MEET STEVEN COGSWELL
Steven Cogswell at an Arvada Center volunteer appreciation event. Photo by Sarah Kolb.
NOTE: As we look to reopen our doors and reignite the arts, one thing becomes clear: The key to our creativity is our people. Songs are not sung, sets are not built, choreography is not taught, and canvases are not painted on their own. In our new “Humans of the Arvada Center” series, we are highlighting the heartbeat of the Center: The people who make up the Arvada Center family.
By John Moore and Leslie Simon
Steven Cogswell had severe undiagnosed asthma in elementary school, so he spent most of his recesses indoors.
“I was pretty bright, so they had me do self-directed studies out in the hallway,” said the Arvada Center’s longtime House Manager. “This made for some understandably lackluster social skills, so my parents encouraged me to try out for a school play.
He was cast in that play … “And found my people,” he says.
Steven graduated from Green Mountain High School and went on to become an opera vocal-performance major at the acclaimed University of Northern Colorado in Greeley. “I loved singing [Robert] Schumann and [Franz] Schubert, but I realized there wasn’t a career in that – at least for me,” he said.
So Steven “traded in Schumann and Schubert for Lerner and Loewe.” And he’s been on the roller coaster that is a life in the arts ever since.
“Like so many in the theatre world, I have made my living in many ways,” he said. “As a musical-theatre performer, voice teacher, waiter, singing waiter, accountant, box-office representative, massage therapist, director … anything that would pay the bills.” As a House Manager, Steven is akin to a hotel concierge in a hotel. And his more than two decades as a performer turned out to be perfect training for the job.
(Pictured at right: Steven Cogswell at the Arvada Center's 40th anniversary celebration. Photo by Matthew Gale.)
As a performer, Steven has been performing since childhood. In fact, he and Arvada Center President and CEO Philip Sneed were both in a production of "Oliver!" together at the old Bonfils Theatre (now the Tattered Cover Bookstore) in 1977. Steven made 35 appearances over six years at Ye Olde Wayside Inn Dinner Theatre in Berthoud. In Denver, he was a longtime member of the Country Dinner Playhouse’s legendary group of “Barnstormers” – a rotating group of hosts who served dinner and provided pre-show musical entertainment. He also performed in many Country Dinner Playhouse productions including “Phantom,” Oklahoma!” and “Guys and Dolls.” In 2004, he played a gender-bending Kit Kat Girl in BDT Stage’s “Cabaret,” which featured Arvada Center Director of Scenic Design Brian Mallgrave as the Emcee. He also played Enoch Snow in “Carousel” for the Boulder Theatre, and a brother in “Joseph and the Amazing Technicolor Dreamcoat.” Some of his favorite roles have included playing Don Quixote in “Man of La Mancha,” King Arthur in “Camelot” and Conrad Birdie in “Bye Bye, Birdie.”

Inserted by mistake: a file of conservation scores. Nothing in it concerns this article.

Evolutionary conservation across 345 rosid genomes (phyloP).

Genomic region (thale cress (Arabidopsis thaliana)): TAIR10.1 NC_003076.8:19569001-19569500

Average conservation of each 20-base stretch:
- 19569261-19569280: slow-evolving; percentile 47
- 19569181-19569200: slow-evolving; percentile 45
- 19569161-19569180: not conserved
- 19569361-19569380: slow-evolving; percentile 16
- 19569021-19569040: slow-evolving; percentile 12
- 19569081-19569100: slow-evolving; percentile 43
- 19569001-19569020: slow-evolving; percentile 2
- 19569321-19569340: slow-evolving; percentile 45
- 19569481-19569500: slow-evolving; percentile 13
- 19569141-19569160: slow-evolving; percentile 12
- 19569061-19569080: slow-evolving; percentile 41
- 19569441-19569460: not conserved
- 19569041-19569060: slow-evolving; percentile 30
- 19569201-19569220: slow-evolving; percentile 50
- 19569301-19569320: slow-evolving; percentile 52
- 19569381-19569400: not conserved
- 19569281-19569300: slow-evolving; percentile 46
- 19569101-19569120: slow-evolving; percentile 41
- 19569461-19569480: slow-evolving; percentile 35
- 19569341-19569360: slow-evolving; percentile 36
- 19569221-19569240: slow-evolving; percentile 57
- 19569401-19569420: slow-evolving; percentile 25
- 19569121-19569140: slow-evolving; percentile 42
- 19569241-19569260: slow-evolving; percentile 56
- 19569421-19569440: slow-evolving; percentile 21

"Steven is a really smart guy, and he can assess a situation in a split-second.” – Melanie Mayner
As a director, Steven’s credits have included a 2009 production of “Phantom” at the Candlelight Dinner Playhouse that The Denver Post said “delivers the production that at last realizes the potential envisioned when this $6.2 million gem of a dinner theatre opened in Johnstown 16 months ago.” For that show, Steven was nominated for the 2009 Denver Post Ovation Award for Outstanding Direction (alongside the Arvada Center’s Rod Lansberry for “Miss Saigon"). Steven followed that with a four-star production of “My Fair Lady,” for which he also was honored by The Post’s Ovation Awards. Steven’s eclectic pursuit of knowledge has included studying at the Lang Institute for Canine Massage and Boulder College of Massage Therapy. He has spent many hours as a volunteer for the Denver Dumb Friends League.
Throughout his career as a performer, Steven was drawn to patron services, including stints in the box office at Henry Lowenstein’s Denver Civic Theatre and the Candlelight Dinner Playhouse before his career path led him to the Arvada Center.
“I am so fortunate that I was hired to be the House Manager at the Arvada Center,” he said, “and have now been here for almost 10 years.”
House Managers welcome the public to the theatre and oversee their safety and well-being before, during and immediately after any show. Melanie Mayner, the Arvada Center’s Director of Audience Experience, said Steven’s life in the theatre, his smarts – “and having the softest heart in the world” – have made him perfect for the job.
“There is 15 minutes of crazy every night,” Mayner said of the quarter-hour before a performance begins. “There is so much going on, and you really have to think on your feet. Steven is a really smart guy, and he can assess a situation in a split-second. He’s a good problem-solver, he stays calm, and he’s just lovely to our patrons, our box-office staff and our ushers. He can make it look so seamless that you would never guess how many moving parts there are.”
Working at the Arvada Center, Steven says, “lets me continue my love affair with the arts, and I especially love working alongside our amazing volunteer ushers. “I have learned first-hand the arts can help us be more human. And after all these years, I’m proud to still be a part of that.”
To learn more about the Arvada Center's theatre programming, go to arvadacenter.org
To follow the Arvada Center's #HumansOfArvadaCenter campaign, go to instagram.com